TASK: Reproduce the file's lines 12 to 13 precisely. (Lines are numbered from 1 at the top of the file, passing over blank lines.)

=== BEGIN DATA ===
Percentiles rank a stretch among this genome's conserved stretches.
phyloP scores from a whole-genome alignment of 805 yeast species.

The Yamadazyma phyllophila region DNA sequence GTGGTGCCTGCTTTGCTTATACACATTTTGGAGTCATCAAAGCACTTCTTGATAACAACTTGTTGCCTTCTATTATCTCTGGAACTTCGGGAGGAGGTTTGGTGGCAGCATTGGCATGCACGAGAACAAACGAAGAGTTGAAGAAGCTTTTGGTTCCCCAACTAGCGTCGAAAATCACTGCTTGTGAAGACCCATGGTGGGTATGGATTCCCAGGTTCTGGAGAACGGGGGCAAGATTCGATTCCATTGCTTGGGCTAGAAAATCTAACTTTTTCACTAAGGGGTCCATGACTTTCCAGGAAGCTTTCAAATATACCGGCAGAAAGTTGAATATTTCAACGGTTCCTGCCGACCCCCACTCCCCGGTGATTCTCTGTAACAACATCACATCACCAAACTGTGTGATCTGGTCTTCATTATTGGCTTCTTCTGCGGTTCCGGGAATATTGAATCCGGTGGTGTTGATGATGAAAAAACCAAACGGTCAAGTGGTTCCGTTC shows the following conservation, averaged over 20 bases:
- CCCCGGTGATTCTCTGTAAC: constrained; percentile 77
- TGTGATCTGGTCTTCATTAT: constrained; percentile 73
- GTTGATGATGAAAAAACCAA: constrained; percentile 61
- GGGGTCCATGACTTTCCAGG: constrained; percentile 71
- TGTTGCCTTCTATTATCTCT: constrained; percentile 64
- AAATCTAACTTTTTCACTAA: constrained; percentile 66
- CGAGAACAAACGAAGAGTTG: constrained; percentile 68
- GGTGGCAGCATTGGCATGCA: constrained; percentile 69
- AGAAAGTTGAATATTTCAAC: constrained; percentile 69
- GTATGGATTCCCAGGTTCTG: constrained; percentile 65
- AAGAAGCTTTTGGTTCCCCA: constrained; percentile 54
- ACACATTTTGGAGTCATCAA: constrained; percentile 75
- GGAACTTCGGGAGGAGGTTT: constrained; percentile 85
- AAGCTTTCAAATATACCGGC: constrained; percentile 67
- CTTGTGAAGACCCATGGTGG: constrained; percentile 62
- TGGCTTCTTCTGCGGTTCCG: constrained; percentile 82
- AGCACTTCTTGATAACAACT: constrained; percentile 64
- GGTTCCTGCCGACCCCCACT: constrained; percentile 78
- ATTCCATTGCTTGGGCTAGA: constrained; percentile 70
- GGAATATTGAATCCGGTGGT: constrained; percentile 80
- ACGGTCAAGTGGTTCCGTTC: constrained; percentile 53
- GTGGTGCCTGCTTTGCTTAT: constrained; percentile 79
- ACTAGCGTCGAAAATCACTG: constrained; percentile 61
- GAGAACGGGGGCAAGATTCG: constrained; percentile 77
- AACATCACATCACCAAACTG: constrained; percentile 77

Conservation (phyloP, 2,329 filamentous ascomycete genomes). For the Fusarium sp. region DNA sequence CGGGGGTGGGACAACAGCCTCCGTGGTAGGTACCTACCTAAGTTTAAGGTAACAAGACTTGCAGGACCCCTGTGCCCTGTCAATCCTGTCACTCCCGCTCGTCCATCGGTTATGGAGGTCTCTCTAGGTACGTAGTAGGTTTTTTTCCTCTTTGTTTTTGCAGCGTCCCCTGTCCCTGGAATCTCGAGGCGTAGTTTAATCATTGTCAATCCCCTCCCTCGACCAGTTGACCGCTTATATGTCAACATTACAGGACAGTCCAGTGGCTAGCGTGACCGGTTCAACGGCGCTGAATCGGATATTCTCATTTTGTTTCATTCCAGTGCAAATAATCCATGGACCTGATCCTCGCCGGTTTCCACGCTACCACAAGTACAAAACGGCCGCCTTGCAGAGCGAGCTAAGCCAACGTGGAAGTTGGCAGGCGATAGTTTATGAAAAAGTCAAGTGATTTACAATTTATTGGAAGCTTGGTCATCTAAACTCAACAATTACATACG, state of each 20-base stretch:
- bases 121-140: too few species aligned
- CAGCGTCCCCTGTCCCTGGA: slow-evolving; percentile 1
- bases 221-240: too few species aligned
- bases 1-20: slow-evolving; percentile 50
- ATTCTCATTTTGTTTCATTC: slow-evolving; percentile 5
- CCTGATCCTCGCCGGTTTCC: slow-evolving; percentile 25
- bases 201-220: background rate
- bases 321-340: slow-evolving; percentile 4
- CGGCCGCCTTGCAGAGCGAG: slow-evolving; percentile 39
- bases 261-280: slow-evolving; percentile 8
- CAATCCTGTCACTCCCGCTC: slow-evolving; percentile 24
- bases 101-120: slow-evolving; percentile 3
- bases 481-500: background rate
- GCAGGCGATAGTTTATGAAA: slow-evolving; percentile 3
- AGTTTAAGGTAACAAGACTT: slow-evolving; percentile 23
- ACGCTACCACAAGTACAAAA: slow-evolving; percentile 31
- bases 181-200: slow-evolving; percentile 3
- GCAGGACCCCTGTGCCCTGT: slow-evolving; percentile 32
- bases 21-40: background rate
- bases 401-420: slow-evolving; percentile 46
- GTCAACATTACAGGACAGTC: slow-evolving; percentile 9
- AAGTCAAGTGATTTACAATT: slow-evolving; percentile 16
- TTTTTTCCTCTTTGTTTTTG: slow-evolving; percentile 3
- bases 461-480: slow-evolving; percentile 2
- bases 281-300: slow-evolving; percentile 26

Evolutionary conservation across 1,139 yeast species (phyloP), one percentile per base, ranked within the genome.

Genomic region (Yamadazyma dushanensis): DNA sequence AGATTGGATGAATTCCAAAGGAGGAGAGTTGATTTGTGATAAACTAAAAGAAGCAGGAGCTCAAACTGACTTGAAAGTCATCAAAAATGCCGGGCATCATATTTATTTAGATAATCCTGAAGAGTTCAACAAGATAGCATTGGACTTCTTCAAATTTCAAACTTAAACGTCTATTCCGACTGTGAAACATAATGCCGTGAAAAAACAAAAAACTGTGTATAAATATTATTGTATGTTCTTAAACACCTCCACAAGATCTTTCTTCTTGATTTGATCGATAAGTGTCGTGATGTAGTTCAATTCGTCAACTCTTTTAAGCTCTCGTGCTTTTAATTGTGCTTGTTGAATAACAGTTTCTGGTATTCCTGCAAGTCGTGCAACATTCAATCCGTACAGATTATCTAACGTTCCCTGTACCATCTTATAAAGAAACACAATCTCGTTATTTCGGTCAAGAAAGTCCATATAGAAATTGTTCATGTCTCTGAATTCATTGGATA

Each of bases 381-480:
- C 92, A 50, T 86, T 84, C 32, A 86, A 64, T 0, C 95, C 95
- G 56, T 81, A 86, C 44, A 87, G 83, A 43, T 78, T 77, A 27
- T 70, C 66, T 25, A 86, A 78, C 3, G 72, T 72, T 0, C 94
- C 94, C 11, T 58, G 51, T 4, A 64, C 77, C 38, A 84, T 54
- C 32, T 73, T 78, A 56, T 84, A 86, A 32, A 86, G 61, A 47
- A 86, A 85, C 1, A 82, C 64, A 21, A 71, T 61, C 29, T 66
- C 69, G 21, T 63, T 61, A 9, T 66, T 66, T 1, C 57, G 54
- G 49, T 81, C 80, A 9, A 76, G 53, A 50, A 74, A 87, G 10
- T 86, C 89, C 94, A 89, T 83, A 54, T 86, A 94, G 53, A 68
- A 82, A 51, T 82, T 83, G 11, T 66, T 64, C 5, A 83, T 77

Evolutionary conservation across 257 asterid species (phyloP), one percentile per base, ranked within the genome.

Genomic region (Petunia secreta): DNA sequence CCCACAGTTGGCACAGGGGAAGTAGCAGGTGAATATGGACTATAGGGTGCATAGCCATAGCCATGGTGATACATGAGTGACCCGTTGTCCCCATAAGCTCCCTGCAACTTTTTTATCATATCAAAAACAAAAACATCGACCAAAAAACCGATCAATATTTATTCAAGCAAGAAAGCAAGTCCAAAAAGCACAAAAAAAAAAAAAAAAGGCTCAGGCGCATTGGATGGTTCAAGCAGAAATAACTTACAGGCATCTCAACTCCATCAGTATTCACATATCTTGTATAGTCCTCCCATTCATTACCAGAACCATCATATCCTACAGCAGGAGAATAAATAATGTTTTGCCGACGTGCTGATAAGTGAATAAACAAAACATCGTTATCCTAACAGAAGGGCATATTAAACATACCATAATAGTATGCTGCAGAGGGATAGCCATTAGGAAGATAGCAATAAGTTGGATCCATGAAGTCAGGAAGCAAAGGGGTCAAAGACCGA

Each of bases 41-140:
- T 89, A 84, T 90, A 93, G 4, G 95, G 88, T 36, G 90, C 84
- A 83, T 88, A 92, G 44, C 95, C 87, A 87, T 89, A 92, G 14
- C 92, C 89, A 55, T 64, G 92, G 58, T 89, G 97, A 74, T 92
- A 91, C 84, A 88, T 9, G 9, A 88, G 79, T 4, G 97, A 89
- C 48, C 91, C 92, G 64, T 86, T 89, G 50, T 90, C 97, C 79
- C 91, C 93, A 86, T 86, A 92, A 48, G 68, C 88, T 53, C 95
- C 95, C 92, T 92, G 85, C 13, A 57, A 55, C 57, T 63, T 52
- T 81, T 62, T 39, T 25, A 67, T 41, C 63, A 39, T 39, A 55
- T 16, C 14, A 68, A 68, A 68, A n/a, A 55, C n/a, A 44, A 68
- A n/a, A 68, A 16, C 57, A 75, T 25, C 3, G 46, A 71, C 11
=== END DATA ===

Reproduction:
- AGAAAGTTGAATATTTCAAC: constrained; percentile 69
- GTATGGATTCCCAGGTTCTG: constrained; percentile 65